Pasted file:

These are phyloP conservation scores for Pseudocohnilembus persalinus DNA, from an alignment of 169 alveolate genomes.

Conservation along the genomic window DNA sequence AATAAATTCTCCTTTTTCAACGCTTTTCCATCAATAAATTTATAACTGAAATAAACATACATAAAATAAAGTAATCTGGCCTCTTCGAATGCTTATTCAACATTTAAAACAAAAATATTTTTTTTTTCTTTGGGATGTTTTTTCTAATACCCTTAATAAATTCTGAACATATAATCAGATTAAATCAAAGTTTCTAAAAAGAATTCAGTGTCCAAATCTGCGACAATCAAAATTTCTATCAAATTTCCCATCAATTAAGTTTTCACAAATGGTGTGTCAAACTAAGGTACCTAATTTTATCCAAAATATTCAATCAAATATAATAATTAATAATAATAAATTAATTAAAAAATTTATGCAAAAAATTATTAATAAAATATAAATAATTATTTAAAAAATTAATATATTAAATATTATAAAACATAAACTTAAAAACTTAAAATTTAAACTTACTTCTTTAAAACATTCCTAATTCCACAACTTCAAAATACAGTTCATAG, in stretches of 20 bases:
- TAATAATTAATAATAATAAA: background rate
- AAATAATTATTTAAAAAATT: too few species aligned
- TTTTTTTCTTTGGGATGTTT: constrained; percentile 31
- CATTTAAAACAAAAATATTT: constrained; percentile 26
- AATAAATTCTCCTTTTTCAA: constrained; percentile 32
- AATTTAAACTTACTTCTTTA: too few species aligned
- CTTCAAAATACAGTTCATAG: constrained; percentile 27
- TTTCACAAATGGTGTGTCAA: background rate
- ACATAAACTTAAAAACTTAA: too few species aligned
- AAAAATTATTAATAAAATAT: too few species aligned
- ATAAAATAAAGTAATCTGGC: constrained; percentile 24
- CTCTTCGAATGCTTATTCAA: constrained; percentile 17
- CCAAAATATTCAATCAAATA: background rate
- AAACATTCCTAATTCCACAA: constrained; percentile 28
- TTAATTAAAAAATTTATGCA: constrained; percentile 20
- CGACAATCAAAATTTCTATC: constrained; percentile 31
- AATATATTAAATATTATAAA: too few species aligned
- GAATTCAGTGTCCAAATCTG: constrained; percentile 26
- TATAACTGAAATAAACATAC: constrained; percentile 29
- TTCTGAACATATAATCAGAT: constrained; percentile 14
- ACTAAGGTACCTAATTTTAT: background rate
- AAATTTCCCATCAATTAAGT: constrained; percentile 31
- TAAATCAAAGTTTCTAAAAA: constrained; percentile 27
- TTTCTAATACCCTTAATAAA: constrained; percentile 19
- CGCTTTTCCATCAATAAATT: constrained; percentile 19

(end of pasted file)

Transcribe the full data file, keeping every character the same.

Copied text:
These are phyloP conservation scores for Pseudocohnilembus persalinus DNA, from an alignment of 169 alveolate genomes.

Conservation along the genomic window DNA sequence AATAAATTCTCCTTTTTCAACGCTTTTCCATCAATAAATTTATAACTGAAATAAACATACATAAAATAAAGTAATCTGGCCTCTTCGAATGCTTATTCAACATTTAAAACAAAAATATTTTTTTTTTCTTTGGGATGTTTTTTCTAATACCCTTAATAAATTCTGAACATATAATCAGATTAAATCAAAGTTTCTAAAAAGAATTCAGTGTCCAAATCTGCGACAATCAAAATTTCTATCAAATTTCCCATCAATTAAGTTTTCACAAATGGTGTGTCAAACTAAGGTACCTAATTTTATCCAAAATATTCAATCAAATATAATAATTAATAATAATAAATTAATTAAAAAATTTATGCAAAAAATTATTAATAAAATATAAATAATTATTTAAAAAATTAATATATTAAATATTATAAAACATAAACTTAAAAACTTAAAATTTAAACTTACTTCTTTAAAACATTCCTAATTCCACAACTTCAAAATACAGTTCATAG, in stretches of 20 bases:
- TAATAATTAATAATAATAAA: background rate
- AAATAATTATTTAAAAAATT: too few species aligned
- TTTTTTTCTTTGGGATGTTT: constrained; percentile 31
- CATTTAAAACAAAAATATTT: constrained; percentile 26
- AATAAATTCTCCTTTTTCAA: constrained; percentile 32
- AATTTAAACTTACTTCTTTA: too few species aligned
- CTTCAAAATACAGTTCATAG: constrained; percentile 27
- TTTCACAAATGGTGTGTCAA: background rate
- ACATAAACTTAAAAACTTAA: too few species aligned
- AAAAATTATTAATAAAATAT: too few species aligned
- ATAAAATAAAGTAATCTGGC: constrained; percentile 24
- CTCTTCGAATGCTTATTCAA: constrained; percentile 17
- CCAAAATATTCAATCAAATA: background rate
- AAACATTCCTAATTCCACAA: constrained; percentile 28
- TTAATTAAAAAATTTATGCA: constrained; percentile 20
- CGACAATCAAAATTTCTATC: constrained; percentile 31
- AATATATTAAATATTATAAA: too few species aligned
- GAATTCAGTGTCCAAATCTG: constrained; percentile 26
- TATAACTGAAATAAACATAC: constrained; percentile 29
- TTCTGAACATATAATCAGAT: constrained; percentile 14
- ACTAAGGTACCTAATTTTAT: background rate
- AAATTTCCCATCAATTAAGT: constrained; percentile 31
- TAAATCAAAGTTTCTAAAAA: constrained; percentile 27
- TTTCTAATACCCTTAATAAA: constrained; percentile 19
- CGCTTTTCCATCAATAAATT: constrained; percentile 19